States of Matter

Dalton’s Law of Partial Pressure

“The total pressure exerted by the mixture of non-reactive gases is equal to the sum of partial pressures of individual gases.

ptotal = `p_1+p_2+p_3+`…

Partial Pressure in Terms of Mole Fraction

Let us assume that at temperature T, three gases (enclosed in volume V) exert pressure p1, p2 and p3 respectively. Then

`p_1=(n_1RT)/V`

`p_2=(n_2RT)/V`

`p_3=(n_3RT)/V`

Now, ptotal = `p_1+p_2+p_3+`

`=p_1=(n_1RT)/V+p_2=(n_2RT)/V+p_3=(n_3RT)/V`

`=(n_1+n_2+n_3)(RT)/V`

On dividing p1 by ptotal we get

`(p_1)/(p_(t\o\ta\l))``=((n_1)/(n_1+n_2+n_3))(RTV)/(RTV)`

`=(n_1)/(n_1+n_2+n_3)=(n_1)/n=x_1`

Here, x1 is called mole fraction of first gas.

So, p1 = x1 ptotal

p2 = x2 ptotal

p3 = x3 ptotal


Kinetic Molecular Theory of Gases


Behavior of Real Gases

Deviation from Ideal Gas Behavior

When a graph of pV vs p is plotted for an ideal gas, we get a straight line that is parallel to x-axis. But same graph for real gases shows variation from ideal behavior. In case of H2 and He, the value of pV increases with increase in pressure p. In case of methane and carbon monoxide, the value of pV reduces at first; followed by increase in its value with increase in pressure.

Pressure Vs PV Graph of Gases Pressure Vs Volume Graph of Gases

When a graph of pressure Vs volume is plotted, the graph for real gases show deviation from ideal gas. At high pressure, volume of real gas is more than that of ideal gas. But at low pressure, the measured and calculated volumes approach each other.

Deviation from ideal behavior happens because molecules interact with each other. Molecules of gases come very close to each other at high pressure. At this point, molecular interactions start operating. At this point, molecules do not strike the container with full impact because they are dragged back by other molecules due to attractive forces between molecules. Thus, the pressure exerted by a gas is lower than the pressure exerted by ideal gas.

ptotal = preal + `(an^2)/(V^2)`

Here, a is a constant.


At high pressure, repulsive forces also become significant because molecules are very close to each other. The repulsive forces cause the molecules to behave as small but impenetrable spheres. Now, the volume is restricted to V – nb instead of V, where nb is approximately the total volume occupied by the molecules themselves. Now, the above equation can be written as follows:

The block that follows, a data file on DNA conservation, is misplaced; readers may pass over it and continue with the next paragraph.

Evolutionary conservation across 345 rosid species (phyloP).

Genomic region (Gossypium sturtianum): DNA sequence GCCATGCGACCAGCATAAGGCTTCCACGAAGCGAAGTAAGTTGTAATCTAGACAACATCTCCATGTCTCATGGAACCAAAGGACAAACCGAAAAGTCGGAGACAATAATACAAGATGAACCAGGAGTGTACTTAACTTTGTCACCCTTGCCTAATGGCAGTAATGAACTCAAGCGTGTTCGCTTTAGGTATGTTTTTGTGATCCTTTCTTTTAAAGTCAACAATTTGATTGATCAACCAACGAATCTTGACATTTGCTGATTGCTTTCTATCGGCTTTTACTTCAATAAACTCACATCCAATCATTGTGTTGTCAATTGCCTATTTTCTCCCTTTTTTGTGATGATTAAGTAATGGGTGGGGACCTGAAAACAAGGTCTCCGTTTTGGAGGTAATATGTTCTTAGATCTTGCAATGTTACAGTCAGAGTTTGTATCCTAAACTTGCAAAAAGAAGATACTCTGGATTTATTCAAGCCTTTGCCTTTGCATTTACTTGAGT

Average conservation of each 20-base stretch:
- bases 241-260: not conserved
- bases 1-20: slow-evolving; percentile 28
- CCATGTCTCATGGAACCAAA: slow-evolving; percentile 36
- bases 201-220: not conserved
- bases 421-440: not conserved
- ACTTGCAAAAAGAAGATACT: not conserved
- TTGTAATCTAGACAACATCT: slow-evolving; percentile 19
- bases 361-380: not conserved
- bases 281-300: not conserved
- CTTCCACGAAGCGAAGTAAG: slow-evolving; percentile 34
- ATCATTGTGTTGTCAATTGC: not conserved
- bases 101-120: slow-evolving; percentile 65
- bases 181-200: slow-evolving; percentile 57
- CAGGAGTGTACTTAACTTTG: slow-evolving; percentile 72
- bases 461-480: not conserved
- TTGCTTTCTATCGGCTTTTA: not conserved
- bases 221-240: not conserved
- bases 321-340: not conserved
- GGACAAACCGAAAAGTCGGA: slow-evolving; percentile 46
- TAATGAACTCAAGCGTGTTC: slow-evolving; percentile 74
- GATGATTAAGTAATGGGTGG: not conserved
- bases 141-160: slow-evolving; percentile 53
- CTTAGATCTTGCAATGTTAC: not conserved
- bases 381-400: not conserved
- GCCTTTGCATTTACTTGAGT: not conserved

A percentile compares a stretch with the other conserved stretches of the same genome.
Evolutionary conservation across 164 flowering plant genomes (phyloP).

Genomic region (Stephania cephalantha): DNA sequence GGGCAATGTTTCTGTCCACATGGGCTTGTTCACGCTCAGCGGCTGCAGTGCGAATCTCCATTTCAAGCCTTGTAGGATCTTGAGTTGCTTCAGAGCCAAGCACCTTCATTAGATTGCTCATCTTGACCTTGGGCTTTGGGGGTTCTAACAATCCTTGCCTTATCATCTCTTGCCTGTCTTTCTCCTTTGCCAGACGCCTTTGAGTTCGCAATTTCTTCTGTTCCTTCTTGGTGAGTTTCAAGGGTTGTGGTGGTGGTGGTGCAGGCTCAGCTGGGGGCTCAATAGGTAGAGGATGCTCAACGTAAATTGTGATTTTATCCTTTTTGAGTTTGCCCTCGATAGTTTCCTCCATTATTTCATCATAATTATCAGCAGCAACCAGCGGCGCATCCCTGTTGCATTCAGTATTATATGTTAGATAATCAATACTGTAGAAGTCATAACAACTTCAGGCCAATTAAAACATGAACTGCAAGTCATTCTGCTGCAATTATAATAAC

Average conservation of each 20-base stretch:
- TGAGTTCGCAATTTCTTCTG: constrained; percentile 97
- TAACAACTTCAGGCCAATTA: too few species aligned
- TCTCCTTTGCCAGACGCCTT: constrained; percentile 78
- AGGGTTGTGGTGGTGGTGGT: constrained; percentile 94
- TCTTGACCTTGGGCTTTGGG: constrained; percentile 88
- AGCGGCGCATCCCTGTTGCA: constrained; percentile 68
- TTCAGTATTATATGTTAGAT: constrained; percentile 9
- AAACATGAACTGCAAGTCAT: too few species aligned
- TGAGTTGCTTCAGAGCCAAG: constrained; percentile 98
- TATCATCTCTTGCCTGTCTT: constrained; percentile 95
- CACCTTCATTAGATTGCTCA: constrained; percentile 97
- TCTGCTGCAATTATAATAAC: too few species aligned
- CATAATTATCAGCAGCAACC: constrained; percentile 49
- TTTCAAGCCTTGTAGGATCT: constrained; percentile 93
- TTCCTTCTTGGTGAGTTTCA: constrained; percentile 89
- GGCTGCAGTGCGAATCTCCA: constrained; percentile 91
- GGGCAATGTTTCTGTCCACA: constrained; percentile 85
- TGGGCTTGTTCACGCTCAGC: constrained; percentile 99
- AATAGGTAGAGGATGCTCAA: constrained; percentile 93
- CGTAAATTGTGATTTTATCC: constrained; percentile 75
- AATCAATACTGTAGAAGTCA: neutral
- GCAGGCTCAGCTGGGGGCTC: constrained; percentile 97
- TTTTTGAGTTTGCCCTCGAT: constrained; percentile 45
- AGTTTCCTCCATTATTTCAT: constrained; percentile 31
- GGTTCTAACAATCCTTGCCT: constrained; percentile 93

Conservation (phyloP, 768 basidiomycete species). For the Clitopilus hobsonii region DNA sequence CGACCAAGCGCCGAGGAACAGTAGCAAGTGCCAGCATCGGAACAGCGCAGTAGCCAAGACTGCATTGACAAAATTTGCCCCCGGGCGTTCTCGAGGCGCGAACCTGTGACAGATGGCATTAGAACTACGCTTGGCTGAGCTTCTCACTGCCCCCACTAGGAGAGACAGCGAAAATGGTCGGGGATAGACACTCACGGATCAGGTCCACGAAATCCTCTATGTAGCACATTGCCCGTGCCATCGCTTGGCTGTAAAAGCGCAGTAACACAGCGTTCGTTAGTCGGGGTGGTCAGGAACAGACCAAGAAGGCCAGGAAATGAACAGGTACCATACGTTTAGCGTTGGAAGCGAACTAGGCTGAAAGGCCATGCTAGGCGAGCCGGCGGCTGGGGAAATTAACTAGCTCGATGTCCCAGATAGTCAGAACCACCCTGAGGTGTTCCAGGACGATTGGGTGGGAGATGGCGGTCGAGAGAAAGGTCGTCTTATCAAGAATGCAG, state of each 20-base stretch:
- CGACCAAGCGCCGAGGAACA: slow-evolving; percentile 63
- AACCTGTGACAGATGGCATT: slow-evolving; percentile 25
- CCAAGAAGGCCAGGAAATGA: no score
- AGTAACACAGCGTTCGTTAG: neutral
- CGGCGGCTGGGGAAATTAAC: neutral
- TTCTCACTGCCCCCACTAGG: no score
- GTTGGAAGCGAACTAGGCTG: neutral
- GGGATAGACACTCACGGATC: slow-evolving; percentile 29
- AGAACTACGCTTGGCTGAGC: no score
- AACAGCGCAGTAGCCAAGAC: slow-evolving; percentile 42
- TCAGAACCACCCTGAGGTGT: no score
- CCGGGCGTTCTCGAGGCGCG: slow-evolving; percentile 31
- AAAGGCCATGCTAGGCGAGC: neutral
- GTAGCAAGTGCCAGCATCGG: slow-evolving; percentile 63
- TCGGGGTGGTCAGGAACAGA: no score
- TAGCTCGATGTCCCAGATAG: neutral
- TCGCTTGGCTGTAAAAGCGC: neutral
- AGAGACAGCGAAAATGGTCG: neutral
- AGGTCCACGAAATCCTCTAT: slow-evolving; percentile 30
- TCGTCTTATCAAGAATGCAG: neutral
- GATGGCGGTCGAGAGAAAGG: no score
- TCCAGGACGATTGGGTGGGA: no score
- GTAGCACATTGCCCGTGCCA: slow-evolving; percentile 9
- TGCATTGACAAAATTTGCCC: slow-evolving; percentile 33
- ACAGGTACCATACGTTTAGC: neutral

`(p+(an^2)/(V^2))(V-nb)=nR\T`

This equation is called van der Waals equation. Here, n is the number of moles. Constants a and b are called van der Waals constants and their value depends on the characteristic of the gas. Value of ‘a’ is the measure of magnitude of intermolecular attractive forces and is independent of temperature and pressure.

Intermolecular forces become significant at very low temperature as well.

The deviation from ideal behavior can be measured in terms of compressibility factor Z, which can be given by following equation.

`Z=(pV)/(nR\T)`

Deviation of Z value of Gases

The temperature at which a real gas obeys ideal gas law over an appreciable range of pressure is called Boyle Temperature or Boyle Point. It depends on the nature of a gas. Above their Boyle point, real gases show positive deviation from ideality and Z values are greater than one. Below Boyle temperature, real gases first show decrease in Z value with increasing pressure, which reaches a minimum value. Thus, gases show ideal behavior at high temperature and low pressure.

`Z=(pV_(re\al))/(nR\T)`

If the gas shows ideal behavior then

Videal `=(nR\T)/p`

Substituting this value in previous equation, we get

`Z=(V_(re\al))/(V_(id\ea\l))`

It can be said that compressibility factor is the ratio of actual molar volume of a gas to the molar volume of it.



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